That is the point of God’s seventy-plus questions to Job. Do you know everything there is to know? Who are you to question me? asks God.
So what does that teach us?
Knowing that Creation is beyond our understanding does not make the pain go away. Knowing that God is ultimately in charge does not stop children being separated from their parents, whether it be by DHS or ICE. Knowing that God is in charge does not stop hurricanes or radicals with AR-15s.
Nothing stops suffering. But suffering and grief are not the whole story of our lives. In those seventy-plus questions, God is describing an incredibly beautiful, brilliant earth and sky and universe. God reminds us that just as we suffer, we also benefit from the complexity of Creation.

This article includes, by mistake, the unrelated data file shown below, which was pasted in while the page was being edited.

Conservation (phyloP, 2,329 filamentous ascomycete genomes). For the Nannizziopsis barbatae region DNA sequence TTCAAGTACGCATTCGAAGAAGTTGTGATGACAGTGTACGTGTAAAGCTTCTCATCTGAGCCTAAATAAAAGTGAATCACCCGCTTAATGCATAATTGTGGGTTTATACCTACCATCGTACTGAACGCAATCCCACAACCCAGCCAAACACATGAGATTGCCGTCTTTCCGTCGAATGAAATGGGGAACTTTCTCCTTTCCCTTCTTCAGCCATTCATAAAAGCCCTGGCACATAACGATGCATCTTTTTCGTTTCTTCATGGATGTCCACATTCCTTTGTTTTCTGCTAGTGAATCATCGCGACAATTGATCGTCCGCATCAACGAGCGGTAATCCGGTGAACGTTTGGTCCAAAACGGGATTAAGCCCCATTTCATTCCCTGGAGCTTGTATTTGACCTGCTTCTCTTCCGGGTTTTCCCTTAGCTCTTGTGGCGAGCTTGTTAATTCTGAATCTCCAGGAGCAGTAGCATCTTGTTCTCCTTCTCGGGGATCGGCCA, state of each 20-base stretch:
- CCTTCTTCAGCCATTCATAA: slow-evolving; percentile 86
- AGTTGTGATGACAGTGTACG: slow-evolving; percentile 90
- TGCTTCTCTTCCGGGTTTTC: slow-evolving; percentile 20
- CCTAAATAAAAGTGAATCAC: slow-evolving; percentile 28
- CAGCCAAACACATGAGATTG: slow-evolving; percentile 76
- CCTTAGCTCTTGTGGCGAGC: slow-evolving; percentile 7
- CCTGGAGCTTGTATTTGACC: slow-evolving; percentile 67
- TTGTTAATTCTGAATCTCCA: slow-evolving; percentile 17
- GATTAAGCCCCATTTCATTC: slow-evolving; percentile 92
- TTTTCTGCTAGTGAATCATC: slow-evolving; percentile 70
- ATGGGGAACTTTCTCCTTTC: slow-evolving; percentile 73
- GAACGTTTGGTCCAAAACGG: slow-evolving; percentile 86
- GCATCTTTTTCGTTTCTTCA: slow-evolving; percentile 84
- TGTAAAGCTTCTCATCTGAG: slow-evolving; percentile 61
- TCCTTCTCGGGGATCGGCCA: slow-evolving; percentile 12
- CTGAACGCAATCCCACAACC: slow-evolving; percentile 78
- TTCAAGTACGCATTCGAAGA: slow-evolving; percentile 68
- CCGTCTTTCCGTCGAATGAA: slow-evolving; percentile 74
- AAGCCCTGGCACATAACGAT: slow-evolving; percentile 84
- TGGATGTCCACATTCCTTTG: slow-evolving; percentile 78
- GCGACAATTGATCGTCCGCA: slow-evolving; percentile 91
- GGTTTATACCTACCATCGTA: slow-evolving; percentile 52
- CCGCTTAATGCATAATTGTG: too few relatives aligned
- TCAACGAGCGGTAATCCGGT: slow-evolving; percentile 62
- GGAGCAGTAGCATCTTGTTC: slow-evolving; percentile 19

Our reaction to suffering can go two ways. It can estrange us from God because we mistakenly think God is punishing us or that God has deserted us. The other direction is to draw closer to God, to seek comfort in God’s immensity and power. You might say that we need to see the bigger picture. Again, the pain does not go away, but, paradoxically, we are also immersed in beauty and joy and love at the same time.
I want to pause for a bit, so that you can remember a time when you were simultaneously immersed in pain and beauty. Think of a time when you found a kind of relief as you enjoyed something wonderful. …
I think of funerals, oddly enough, because even though we are saddened by loss, we are surrounded by the love of family and friends. I think of childbirth, which pain has no equal, but is accompanied by the joy of a brand new baby to hold in one’s arms.
Perhaps these last chapters of Job would be good reading in time of suffering. The next time life knocks you down, read Chapter 38 and 39. If nothing else, you’ll be distracted for a while. God’s final question to Job is this:
2 “Shall a faultfinder contend with the Almighty?